ASA probes Home Office 'go home' van campaign
A scheme which saw vans drive through London calling on illegal immigrants to leave is to be investigated by the advertising watchdog.
The Advertising Standards Authority (ASA) said it had started the inquiry into the Home Office's "go home or face arrest" vans following 60 complaints.
The pilot scheme has faced criticism from the Liberal Democrats and Liberty.
A Home Office spokesman said it was in contact with the ASA and would "respond in due course".
The ASA said it had been "flooded" with calls in support of the scheme following its decision to investigate.
Communities Secretary Eric Pickles told BBC Radio 5 live that the scheme would be rolled out nationally, "if proved effective".
He said: "Given Labour's open-door immigration policy, I don't see anything offensive as suggesting to illegal immigrants that their stay in this country might be shorter than they thought."
The Home Office has said the pilot worked, but did not say how many people had left the country.
Vans were driven around Barnet, Hounslow, Barking and Dagenham, Ealing, Brent and Redbridge as part of the campaign, which started on 22 July and lasted a week.
In a statement, the ASA said the complainants - "individual members of the public" - had expressed concerns that the advert, in particular the phrase "go home", was offensive and irresponsible.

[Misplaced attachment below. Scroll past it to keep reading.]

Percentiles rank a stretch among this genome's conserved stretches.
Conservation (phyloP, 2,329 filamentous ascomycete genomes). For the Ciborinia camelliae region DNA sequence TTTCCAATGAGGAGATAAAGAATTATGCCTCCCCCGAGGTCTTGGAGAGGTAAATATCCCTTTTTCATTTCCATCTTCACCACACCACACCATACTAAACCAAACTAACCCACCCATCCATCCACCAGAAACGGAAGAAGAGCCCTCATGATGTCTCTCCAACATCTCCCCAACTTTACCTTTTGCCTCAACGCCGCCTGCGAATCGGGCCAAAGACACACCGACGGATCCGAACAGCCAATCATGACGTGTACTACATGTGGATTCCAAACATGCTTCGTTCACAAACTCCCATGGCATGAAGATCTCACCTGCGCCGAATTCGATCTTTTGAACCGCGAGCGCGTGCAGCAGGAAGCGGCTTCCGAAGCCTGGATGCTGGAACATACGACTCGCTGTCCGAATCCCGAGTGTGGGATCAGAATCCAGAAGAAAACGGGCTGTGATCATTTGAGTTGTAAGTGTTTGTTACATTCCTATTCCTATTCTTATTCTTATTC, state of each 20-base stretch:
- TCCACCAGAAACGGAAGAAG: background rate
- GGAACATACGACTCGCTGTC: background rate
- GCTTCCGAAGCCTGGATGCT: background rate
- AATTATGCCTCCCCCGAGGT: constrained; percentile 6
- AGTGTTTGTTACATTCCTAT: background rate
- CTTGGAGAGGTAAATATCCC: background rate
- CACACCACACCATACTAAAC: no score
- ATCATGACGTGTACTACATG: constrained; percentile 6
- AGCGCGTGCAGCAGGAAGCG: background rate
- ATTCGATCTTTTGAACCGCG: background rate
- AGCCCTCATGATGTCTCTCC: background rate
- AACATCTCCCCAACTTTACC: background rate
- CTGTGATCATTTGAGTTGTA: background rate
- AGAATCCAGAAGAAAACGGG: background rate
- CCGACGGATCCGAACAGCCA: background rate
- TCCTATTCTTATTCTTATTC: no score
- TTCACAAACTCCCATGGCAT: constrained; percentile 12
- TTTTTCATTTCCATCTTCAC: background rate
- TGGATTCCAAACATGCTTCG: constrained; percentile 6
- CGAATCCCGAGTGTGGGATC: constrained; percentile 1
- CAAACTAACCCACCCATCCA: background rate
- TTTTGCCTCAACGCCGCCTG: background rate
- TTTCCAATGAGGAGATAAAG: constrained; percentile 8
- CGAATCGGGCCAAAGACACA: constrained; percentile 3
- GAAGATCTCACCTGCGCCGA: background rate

It said complainants were concerned this was "reminiscent of slogans used by racist groups to attack immigrants in the past and could incite or exacerbate racial hatred and tensions in multicultural communities".
"Separately, some complainants have challenged whether the claim '106 arrests last week in your area' is misleading," the ASA added.
"They've also challenged whether it is misleading because it implies arrest is the automatic consequence of remaining in the UK without permission."
It added that one of the complainants was a former member of the ASA Council, Labour peer Lord Lipsey.
'National Front-style slogans'
A Home Office spokesman said the 106 arrests referred to in the campaign were made across the six pilot boroughs between 30 June and 6 July.
Labour's shadow immigration minister Chris Bryant said: "You've got to question the government's competence. We need effective action on immigration not offensive stunts."
Rachel Robinson, policy officer at human rights campaign group Liberty, said: "Driving National Front-style slogans around ethnically-diverse areas was bound to cause deep offence."
Liberal Democrat business secretary Vince Cable has described the scheme as "stupid and offensive" and Brent Council leader Muhammed Butt said the project was "an act of desperation".
Speaking on Radio 4, Lord Ouseley, a crossbench peer who is the former chief executive of the Commission for Racial Equality, said the advert was contributing to an "element of racism and xenophobia".
But Conservative MP for Wellingborough Peter Bone said the government should be congratulated for the pilot.
"If this works and people voluntarily go home because of it who would have been afraid to come forward before, then it's a good thing," he said.